Health researchers' ancillary care obligations in low-resource settings: How can we tell what is morally required?
David Bourget (Western Ontario)
David Chalmers (ANU, NYU)
Rafael De Clercq
Jack Alan Reynolds
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Kennedy Institute of Ethics Journal 21 (4):311-347 (2011)
Health researchers working in low-resource settings routinely encounter serious unmet health needs for which research participants have, at best, limited treatment options through the local health system (Taylor, Merritt, and Mullany 2011). A recent case discussion features a study conducted in Bamako, Mali (Dickert and Wendler 2009). The study objective was to see whether children with severe malaria develop pulmonary hypertension in order to improve the general understanding of morbidity and mortality associated with malaria. In the study team's interactions with participating children, they encountered not only malaria but also "eye infections, upper respiratory tract illnesses, rashes, pericardial effusions," ..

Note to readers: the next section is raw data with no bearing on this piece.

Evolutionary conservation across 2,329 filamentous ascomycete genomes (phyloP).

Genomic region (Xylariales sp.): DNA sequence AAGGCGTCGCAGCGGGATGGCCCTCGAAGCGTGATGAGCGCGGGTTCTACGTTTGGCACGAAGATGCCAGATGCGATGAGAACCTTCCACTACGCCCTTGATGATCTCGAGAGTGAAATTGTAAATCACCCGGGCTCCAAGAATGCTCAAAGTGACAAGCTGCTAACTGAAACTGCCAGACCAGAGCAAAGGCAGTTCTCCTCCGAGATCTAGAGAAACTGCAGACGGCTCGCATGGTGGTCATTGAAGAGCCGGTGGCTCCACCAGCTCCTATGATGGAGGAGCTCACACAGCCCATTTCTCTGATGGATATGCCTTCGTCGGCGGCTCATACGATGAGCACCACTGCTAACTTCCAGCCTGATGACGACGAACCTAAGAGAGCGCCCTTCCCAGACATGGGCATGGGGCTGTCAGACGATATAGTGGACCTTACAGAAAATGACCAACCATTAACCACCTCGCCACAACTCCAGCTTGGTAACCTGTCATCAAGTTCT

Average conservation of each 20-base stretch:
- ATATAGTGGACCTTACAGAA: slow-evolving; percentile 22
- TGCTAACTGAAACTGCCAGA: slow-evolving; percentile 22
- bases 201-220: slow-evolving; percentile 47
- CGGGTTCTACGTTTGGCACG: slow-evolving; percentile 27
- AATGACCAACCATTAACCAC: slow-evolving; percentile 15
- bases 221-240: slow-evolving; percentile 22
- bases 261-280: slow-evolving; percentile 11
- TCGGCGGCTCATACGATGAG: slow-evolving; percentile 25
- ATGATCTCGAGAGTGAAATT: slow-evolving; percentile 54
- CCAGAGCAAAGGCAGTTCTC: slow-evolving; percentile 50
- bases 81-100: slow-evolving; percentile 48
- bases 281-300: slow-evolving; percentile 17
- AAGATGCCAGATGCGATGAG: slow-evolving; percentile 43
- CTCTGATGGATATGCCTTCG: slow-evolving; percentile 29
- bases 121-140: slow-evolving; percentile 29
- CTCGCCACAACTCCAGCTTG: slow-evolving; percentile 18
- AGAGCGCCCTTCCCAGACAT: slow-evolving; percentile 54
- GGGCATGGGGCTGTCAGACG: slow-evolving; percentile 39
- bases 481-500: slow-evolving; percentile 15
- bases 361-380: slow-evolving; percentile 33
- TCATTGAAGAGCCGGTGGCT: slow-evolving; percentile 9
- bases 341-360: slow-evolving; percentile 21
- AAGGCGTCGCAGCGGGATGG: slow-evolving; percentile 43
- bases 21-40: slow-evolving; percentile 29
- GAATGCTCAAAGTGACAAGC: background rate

|Keywords||info:mesh/Research Subjects info:mesh/Poverty Humans Human Experimentation Health Care Rationing Developing Countries Poverty Moral Obligations Research Personnel Research Subjects Health Resources Health Services Research Health Services Needs and Demand Delivery of Health Care Clinical Trials as Topic info:mesh/Research Personnel info:mesh/Developing Countries info:mesh/Moral Obligations info:mesh/Clinical Trials as Topic info:mesh/Health Services Research info:mesh/Health Care Rationing info:mesh/Health Resources info:mesh/Health Services Needs and Demand info:mesh/Humans info:mesh/Delivery of Health Care info:mesh/Human Experimentation|
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B. Pratt, D. Zion, K. M. Lwin, P. Y. Cheah, F. Nosten & B. Loff (2013). Ancillary Care: From Theory to Practice in International Clinical Research. Public Health Ethics 6 (2):154-169.
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